Now he is a changed man. He used to carry success on his shoulders like a well padded suit, and now in his eyes there is grief, grief, a deep well of grief. “I had to go to a doctor because I couldn’t stop smelling the smell,” he tells me. It is the olfactory disorder of Ground Zero: Work there long enough and you can’t lose the acrid burning smell, your nose absorbs it as if it were a memory, and won’t let go. You wake up 30 miles away at home in your bed and it’s 4 a.m. and you smell it and you think you’re going mad.
He told me how Sept. 11 had changed his life. “I am more religious,” he said. He looked like he wasn’t sure what that meant and was surprised to find it happening to him, didn’t fully understand it but knew it was true: He’s more religious. And, he said, what he wants to do now is not make money but help people, serve the public, do good.
And he meant it. It wasn’t post-traumatic virtue disorder, it was: A life in change.
* * *
I find myself drawn to and heartened by people who can’t get over Sept. 11. Because I can’t either, and I never will. But then I talk to them and realize: They’re here, and I’m here, and we’re at the party, so we’ll get over it.
* * *
On the way home and for no particular reason I remembered something I was told a few weeks ago by a friend who had in another time and for other reasons become a changed person.
I have known him for years but had not known the story he told me. He had been a roaring alcoholic, a man who’d lived to drink and gamble. But something was changing in him, and one night he was at home drinking by himself when he saw something on TV—something someone said, something that moved him deeply. And suddenly he knew his life must change. He picked up the phone and called the 24 hour hotline at a local rehab hospital. And he said, slurring, “I want to spick to a dahkter, I think I’m an alcaholic.”
“Is that you Billy?,” sad the woman who answered the phone.
He was shocked. Someone must have reported him! They must keep the numbers of known local alcoholics!
“How did you know my name?” he demanded.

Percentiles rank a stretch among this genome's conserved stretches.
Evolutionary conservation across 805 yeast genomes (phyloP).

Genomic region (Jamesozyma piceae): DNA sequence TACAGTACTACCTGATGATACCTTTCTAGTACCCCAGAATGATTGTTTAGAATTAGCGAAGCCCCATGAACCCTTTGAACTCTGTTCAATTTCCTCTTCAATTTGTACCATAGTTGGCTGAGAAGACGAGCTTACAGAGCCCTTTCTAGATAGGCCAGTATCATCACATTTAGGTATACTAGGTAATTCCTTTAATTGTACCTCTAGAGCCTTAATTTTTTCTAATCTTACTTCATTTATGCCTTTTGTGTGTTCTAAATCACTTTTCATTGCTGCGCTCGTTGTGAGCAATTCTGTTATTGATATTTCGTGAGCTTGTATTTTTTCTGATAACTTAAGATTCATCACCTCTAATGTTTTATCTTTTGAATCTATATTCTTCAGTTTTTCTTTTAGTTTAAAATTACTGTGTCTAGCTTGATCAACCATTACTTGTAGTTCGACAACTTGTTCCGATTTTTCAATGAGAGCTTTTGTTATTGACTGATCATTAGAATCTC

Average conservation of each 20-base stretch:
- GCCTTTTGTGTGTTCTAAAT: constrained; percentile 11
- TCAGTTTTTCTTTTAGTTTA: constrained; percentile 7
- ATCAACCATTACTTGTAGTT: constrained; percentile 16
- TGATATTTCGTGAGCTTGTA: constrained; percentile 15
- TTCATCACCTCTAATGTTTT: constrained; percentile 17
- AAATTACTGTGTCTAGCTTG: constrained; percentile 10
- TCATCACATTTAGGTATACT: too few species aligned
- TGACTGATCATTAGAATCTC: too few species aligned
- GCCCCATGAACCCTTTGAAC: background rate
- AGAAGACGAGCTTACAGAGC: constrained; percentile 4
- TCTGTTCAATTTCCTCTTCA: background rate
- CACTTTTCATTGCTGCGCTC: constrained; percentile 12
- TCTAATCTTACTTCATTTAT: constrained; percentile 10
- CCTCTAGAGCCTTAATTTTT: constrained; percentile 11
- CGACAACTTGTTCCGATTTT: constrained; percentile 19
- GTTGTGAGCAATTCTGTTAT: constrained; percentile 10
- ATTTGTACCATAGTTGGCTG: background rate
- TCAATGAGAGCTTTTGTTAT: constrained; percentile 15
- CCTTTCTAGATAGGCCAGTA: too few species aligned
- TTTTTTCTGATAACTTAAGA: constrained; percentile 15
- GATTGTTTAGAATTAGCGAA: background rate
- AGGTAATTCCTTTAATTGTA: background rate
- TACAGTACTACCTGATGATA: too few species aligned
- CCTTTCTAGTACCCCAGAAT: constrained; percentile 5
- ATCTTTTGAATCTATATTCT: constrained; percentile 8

“Because you call every night at 2 a.m. How’s your daughter?”
For two weeks he’d been getting drunk every night and calling the rehab line and having long conversations with whoever answered. And it was news to him. The next day he entered rehab, and for many years he has been a changed man.
People change. It’s not true that they don’t. It is true that it is more unusual than it is usual.
* * *
At the dinner party a friend told me of his son, a Marine at Camp Lejeune. My friend and his wife may or may not see their boy for Christmas, it depends on his orders. The mother, a beautiful lady, frankly admitted her fear for her son. The father was proud and wistful. I mentioned an acquaintance of ours who has a handsome young son in ROTC, and who will join the armed forces when he graduates in June. I bumped into her and she told me that this is where parenthood makes hypocrites of us all—you know our country needs men like this, you know we must fight, but not my boy, not my son.
The father and mother I was talking to smiled and nodded. It’s the same for them. “Let me tell you what my son said to me when I told him how worried I was about him,” the father said. “Dad, I am fully capable, fully trained and armed to defend myself, and I am not the target. You are not armed and trained and you are the target. Worry about you.”
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I worry about all of us, and so no doubt do you. But Wednesday I had a wonderful, heartening experience online that I will share with you because it may help you too. I like to go to Christian Web sites such as www.redeemer.com, where you can find the Rev. Tim Keller’s inspiring and informative sermons. I go to Catholic Web sites too, and Wednesday I marked a great feast day of the church at one.
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It was the feast of Our Lady of Guadeloupe, a celebration of the event 500 years ago in which the Mother of Christ appeared before an earnest and loving Mexican peasant named Juan Diego. The appearance and the miracles that followed sparked what was probably the biggest mass religious conversion in the history of the Americas. And indeed Our Lady of Guadeloupe is considered by Catholics to be our country’s patroness.
As America becomes more Latin and Hispanic the feast has become bigger, grander. It was marked in Washington with a mass at the Shrine of the Immaculate Conception, and there were masses and festivities in Albuquerque, N.M., Houston and Phoenix and Tucson, Ariz. But according to an article in Crisis magazine on a Catholic Web site the biggest celebration in the U.S. took place in Los Angeles. “Following a procession through the city’s streets, Cardinal Roger Mahony celebrated a mass for nearly 20,000 who gathered on the football field in the Cal State Los Angeles Stadium.” Twenty thousand.
And, most delightfully to me of all, yesterday in Rome, at the end of a general audience, Pope John Paul II for the first time ever activated a Web page. They brought him a laptop and he hit a key with his Parkinson-pained finger and suddenly www.virgendegaudalupe.org.mx was born.